PETERTHEEATER;110394 wrote: All the aircraft at that time were tail-wheel types and were usually towed backwards so the lowest part of the lateral airframe was the tailplane and hedge gaps would have to be wide enough for that. On some types the span of the T/P was about that of the centreline of the engine nacelles (twin engine) on others a little more or less. Storage units such as ASUs and SLGs that were intended to take various types needed to have gaps capable of taking the widest intended T/P (or lowest lateral airframe component). So, perhaps the powers to be said ' just make all gaps 50 feet'
Propellers would need to be 'dressed' to give the highest tip to ground clearance before crossing. Of course, everything depends on the height of the hedgerow so I assume that they were maintained trimmed to a reasonable height.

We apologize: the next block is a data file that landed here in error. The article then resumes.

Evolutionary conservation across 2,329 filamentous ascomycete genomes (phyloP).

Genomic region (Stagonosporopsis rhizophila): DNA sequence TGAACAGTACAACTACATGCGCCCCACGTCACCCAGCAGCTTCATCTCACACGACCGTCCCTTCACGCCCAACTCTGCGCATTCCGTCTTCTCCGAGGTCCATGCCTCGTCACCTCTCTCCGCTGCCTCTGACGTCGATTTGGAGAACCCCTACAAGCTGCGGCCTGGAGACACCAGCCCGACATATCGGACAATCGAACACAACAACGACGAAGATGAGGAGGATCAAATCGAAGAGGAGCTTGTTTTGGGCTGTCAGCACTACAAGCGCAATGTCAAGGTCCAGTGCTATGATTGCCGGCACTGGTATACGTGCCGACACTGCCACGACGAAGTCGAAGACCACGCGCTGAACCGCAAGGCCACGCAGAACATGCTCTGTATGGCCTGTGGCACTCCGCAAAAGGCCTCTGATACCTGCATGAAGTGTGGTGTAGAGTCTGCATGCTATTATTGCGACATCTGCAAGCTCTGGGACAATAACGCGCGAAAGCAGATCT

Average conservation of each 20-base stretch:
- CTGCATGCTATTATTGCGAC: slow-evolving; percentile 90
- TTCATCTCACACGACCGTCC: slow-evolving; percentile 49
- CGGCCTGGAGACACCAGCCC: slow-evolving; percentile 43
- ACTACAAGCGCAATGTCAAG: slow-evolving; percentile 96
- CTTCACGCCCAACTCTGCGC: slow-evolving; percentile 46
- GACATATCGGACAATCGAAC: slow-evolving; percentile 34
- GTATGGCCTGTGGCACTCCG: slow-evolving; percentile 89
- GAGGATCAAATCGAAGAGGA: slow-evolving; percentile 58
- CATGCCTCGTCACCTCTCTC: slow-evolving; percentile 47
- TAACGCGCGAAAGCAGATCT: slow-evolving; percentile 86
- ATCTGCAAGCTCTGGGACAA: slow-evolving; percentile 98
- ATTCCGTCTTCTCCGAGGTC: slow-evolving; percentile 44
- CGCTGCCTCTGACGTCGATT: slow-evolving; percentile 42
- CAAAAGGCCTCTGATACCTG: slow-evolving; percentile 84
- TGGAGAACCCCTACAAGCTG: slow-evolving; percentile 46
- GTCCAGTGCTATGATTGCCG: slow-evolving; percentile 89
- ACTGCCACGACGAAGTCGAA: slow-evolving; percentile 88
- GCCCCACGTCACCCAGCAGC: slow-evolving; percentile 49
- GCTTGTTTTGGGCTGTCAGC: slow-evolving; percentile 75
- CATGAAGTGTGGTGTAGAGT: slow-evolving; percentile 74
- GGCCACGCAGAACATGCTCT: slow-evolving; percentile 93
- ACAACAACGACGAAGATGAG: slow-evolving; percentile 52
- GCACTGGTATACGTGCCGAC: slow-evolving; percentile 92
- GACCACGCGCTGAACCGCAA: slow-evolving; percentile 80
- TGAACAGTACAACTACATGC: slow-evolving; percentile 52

I agree with you Peter. After speaking to airfield author Ivor Jones on the subject of hedge gaps he said that the MUs would have sent crews out to perform hedge clearance or get construction contractors to perform the work during the expansions of the aircraft dispersal over the course of the war.
In order to get from Llandow to St Athan aircraft would have had to clear several field hedges so clearance height and width would have been crucial.
although i reckon that small single engine aircraft like spits/hurricanes would be able to negotiate these hedges on engine power and with a skilled pilot
'Standard' taxiway width was 15m/45ft. The only aircraft I've encountered which exceeded this was the Stratocruiser derived Guppy although we never tried a C5 Galaxy on taxiways, we always taxyed and parked them on runways. The Antonov 124 and 225 would both fit on a 15m taxiway as would a Tristar and 747.